Despite the benign impact of minocycline on thyroid function, several studies have reported an association between black thyroid and thyroid cancer.

Hypocalcemia after minimally invasive thyroidectomy

September 17, 2014     Doug Massick, MD; Matthew R. Garrett, MD
article

Abstract

We conducted a retrospective study to determine the incidence of postoperative hypocalcemia following minimally invasive thyroidectomy. During the 2-year study period, 74 patients-16 men and 58 women (mean age: 43.7)-underwent either total or hemithyroidectomy through a 3-cm incision. Postoperative hypocalcemia occurred in 14 of these patients (18.9%)-4 men and 10 women-all of whom underwent total rather than hemithyroidectomy. All these patients received supplementation with calcium and vitamin D for 2 weeks postoperatively in order to regain a normal calcium status, and all demonstrated normal serum calcium levels at 3 weeks. Despite their low calcium levels, none of the 14 patients exhibited any overt symptoms of hypocalcemia. We conclude that minimally invasive thyroidectomy is associated with a low rate of postoperative hypocalcemia that is comparable to the rates previously reported for standard thyroidectomy.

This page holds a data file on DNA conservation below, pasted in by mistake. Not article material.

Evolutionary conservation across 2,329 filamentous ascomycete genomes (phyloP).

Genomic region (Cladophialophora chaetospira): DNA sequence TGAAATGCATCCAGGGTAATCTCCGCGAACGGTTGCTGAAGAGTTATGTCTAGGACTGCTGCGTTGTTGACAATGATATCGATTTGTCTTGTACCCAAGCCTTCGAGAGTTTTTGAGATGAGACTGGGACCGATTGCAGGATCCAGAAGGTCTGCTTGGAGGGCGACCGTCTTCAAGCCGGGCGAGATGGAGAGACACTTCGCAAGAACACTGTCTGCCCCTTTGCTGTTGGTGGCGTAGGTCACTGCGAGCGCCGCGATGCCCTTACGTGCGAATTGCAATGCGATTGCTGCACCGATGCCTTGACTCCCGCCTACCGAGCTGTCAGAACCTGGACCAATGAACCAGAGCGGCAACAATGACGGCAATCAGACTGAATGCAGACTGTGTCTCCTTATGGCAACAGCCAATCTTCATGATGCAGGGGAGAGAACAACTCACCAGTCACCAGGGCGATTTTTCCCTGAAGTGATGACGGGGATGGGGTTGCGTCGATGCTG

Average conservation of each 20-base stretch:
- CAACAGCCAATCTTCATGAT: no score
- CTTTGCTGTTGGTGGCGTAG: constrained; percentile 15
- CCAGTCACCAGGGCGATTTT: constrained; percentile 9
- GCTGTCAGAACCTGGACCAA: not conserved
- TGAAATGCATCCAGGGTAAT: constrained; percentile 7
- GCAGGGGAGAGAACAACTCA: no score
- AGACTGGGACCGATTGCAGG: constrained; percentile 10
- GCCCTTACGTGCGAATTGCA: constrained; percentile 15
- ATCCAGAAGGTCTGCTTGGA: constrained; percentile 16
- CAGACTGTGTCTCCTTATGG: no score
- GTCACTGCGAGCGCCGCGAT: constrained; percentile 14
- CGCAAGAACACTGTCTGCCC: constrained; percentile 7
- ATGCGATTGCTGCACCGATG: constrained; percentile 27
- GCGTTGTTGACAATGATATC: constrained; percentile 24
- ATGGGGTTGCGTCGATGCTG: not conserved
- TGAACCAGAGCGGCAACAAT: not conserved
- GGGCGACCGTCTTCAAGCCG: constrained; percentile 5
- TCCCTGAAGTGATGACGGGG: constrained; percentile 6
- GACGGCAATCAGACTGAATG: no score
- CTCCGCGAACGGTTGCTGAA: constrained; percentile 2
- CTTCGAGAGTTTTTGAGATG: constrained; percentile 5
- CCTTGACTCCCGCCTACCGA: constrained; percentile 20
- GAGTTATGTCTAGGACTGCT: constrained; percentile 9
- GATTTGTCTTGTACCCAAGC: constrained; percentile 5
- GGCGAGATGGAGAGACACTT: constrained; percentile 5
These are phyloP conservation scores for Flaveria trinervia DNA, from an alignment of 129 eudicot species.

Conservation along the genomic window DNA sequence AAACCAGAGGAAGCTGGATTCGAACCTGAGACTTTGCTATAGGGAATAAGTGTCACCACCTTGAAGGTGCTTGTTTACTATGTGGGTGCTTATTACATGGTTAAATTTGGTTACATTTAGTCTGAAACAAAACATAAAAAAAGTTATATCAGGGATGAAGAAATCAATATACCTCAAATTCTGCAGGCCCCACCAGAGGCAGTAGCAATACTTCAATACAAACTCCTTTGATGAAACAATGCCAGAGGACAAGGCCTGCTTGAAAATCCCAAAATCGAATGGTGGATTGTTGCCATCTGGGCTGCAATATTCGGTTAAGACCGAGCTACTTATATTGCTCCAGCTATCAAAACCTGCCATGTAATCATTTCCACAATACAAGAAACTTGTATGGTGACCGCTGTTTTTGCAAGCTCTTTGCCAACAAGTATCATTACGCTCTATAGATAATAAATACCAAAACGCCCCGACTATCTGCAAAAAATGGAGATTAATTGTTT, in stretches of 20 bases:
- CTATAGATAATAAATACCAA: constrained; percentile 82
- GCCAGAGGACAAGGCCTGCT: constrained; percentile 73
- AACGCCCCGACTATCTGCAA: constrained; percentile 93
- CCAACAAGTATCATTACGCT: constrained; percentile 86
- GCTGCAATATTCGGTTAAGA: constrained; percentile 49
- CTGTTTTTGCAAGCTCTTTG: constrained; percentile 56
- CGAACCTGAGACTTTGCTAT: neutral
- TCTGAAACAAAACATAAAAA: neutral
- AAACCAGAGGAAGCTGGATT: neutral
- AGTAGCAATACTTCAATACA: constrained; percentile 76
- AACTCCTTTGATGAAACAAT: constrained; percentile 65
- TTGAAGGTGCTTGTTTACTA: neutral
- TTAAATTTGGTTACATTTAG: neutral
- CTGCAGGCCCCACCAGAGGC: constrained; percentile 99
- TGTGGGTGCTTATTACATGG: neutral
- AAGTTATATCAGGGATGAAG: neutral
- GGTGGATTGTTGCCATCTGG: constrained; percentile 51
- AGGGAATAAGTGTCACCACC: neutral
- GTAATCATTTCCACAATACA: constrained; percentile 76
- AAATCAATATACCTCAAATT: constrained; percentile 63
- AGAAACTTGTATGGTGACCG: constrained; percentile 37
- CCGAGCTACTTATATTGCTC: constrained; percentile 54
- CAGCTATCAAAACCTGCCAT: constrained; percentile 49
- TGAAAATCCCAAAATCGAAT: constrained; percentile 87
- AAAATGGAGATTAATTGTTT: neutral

Papillary thyroid cancer in a gravid woman

July 13, 2014     Darrin V. Bann, PhD; Neerav Goyal, MD, MPH; David Goldenberg, MD, FACS
article

All attempts should be made to preserve the recurrent laryngeal nerve with resection of all gross tumor, particularly in cases of known contralateral RLN dysfunction.

Ossifying fibromyxoid tumor metastatic to the thyroid: A case report and review of the literature

June 8, 2014     Ricardo R. Lastra, MD; Jason G. Newman, MD; John S. Brooks, MD; Jui-Han Huang, MD, PhD
article

Abstract

Ossifying fibromyxoid tumors are rare soft-tissue neoplasms, usually with an indolent course. However, atypical/malignant variants have been described, showing either local recurrence after complete excision or metastasis to the lungs, mediastinum, adrenals, or soft tissue. We report the case of an ossifying fibromyxoid tumor of the left ankle that metastasized to the lung and thyroid gland 12 years after the initial diagnosis and surgical treatment. To our knowledge, this is the first reported case of this neoplasm metastasizing to the thyroid gland.